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It seems to me that this sends the wrong message and undermines the truth of sacramental marriage. Catholics are bound to get married according to the proper form: before a priest and two witnesses. Cohabitation and sexual intimacy is a variation of FORNICATION. How are they faithful if there is no real marriage? There is no vow or promise. Practice shows that such couples are frequently subject to infidelity. There is a fear or hesitance to make a commitment. What we are talking about here is the matter of mortal sin. It is only a feigned parody of marriage. There can be no sanctifying and actual grace in shacking up. Accompaniment should also include helping people in changing their direction. Fellowship on the road to hell is meaningless. The Gospel urges the narrow road. We cannot change Church teaching. Our goal is to help people in their pilgrimage to heaven— to save souls.

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Marriage is based upon human nature. We are sexual beings and marriage is created by God for the propagation of children within the intimate friendship of men and women. Our Lord raises this natural bond to the level of a sacrament. Would not the Pope’s words have every couple question whether or not they are truly married? Culture has a definite influence, but it can no more nullify marriages than a pagan culture can give valid status to same-sex unions. Our presumption is always in favor of the validity of our marriages. Redirecting fault for failed marriages away from the couple to the culture is to strip them as moral agents of their overall responsibility. Would he argue that a clashing culture invalidates other sacraments? If it can negate marriage then what about priesthood? We do not want to go down this road.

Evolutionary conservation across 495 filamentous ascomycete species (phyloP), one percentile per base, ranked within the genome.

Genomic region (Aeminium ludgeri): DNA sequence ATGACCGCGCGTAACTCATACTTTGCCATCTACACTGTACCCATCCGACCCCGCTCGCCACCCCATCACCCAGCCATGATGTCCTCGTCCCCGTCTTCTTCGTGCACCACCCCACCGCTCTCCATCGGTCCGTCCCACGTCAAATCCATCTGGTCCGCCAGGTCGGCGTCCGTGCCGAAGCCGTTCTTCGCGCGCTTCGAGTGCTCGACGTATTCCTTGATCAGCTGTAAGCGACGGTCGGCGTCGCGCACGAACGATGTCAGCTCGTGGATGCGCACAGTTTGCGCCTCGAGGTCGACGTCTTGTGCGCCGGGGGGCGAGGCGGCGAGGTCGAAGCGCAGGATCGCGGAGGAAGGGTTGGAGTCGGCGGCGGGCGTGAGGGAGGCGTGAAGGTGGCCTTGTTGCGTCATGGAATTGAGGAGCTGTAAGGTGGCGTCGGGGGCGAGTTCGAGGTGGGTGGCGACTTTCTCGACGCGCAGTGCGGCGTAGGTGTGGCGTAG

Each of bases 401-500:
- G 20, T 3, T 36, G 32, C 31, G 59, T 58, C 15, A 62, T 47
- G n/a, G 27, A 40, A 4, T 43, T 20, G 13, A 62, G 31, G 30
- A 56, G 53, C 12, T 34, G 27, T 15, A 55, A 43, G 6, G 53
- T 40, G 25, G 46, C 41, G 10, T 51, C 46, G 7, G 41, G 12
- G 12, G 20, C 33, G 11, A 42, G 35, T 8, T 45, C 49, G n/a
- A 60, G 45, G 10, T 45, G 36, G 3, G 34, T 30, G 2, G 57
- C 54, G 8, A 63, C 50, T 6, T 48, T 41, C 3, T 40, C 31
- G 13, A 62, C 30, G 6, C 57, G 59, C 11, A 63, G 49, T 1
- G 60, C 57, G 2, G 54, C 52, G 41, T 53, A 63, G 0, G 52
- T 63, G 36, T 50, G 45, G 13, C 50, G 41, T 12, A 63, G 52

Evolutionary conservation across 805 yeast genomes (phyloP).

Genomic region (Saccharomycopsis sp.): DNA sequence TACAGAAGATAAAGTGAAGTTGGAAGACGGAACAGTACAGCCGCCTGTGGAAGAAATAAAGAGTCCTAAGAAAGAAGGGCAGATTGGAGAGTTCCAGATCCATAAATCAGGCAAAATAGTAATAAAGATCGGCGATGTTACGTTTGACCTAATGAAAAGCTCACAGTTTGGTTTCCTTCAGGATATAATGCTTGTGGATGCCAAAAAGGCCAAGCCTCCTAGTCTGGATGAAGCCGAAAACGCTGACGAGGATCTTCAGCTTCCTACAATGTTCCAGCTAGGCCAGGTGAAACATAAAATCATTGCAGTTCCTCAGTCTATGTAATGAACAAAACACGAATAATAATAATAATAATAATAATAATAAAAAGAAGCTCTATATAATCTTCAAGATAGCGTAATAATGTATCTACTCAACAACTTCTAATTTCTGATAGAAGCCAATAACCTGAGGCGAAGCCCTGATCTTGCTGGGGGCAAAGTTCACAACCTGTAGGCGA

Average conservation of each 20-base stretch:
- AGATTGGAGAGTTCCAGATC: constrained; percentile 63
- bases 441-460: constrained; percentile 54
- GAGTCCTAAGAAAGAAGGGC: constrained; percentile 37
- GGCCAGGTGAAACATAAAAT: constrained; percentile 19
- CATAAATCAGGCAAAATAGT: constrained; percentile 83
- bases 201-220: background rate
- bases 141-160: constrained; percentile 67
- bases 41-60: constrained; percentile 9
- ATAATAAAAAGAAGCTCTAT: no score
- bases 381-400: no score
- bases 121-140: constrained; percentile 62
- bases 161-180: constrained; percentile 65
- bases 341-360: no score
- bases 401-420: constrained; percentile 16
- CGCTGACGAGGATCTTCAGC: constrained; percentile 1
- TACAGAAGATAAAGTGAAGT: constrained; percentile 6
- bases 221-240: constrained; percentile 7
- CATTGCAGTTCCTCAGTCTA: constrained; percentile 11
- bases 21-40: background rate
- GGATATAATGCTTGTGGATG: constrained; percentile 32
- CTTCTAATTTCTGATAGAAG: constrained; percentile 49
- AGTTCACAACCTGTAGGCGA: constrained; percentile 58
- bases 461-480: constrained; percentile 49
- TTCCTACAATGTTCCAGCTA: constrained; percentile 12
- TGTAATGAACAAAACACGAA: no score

Not Quite Alone in the Dark

scare7I will begin with the admonishment, “Beware of what lurks in the shadows!” Properly forewarned, I will tell my story. My brothers and I delighted in scaring one another and/or testing our courage. We would tell scary stories in closets. We would make faces in the dark and then shock one another with a flashlight showing a devilish grin or eyes popping out. I was probably the best with scary faces. Even today, young mothers should probably remember this when babies spy me over their shoulders and start to cry. Did I make a face or am I just naturally scary looking?

My parents had added two bedrooms to our small house. There was an interconnecting hallway room with three doors. There was no light in the small space. When all the doors were closed, it was quite dark. Mike, Danny, Paul and I would play in the room. The hard tiles made marbles exceptionally good fun. We would also play dare games, sitting in the blackened enclosed space, making eerie sounds and telling scary stories, daring each other to be the first to open a door and run for it. I was quite good at this game.

I recall one in particular . . .

“Hey, Joe, come and play!” I heard my baby brother Paul call out.

Okay, I thought, this will be good. He’s the easiest one to scare. I entered the dark space and closed the door behind me. Surrounded by pitch darkness, I sat down on the floor, facing where my brother was obviously sitting.

I started, “Booooo! Muhahaha! I’m coming to get you! Muhahaha!”

“I’m not scared,” Paul cried, “now it’s mine turn.”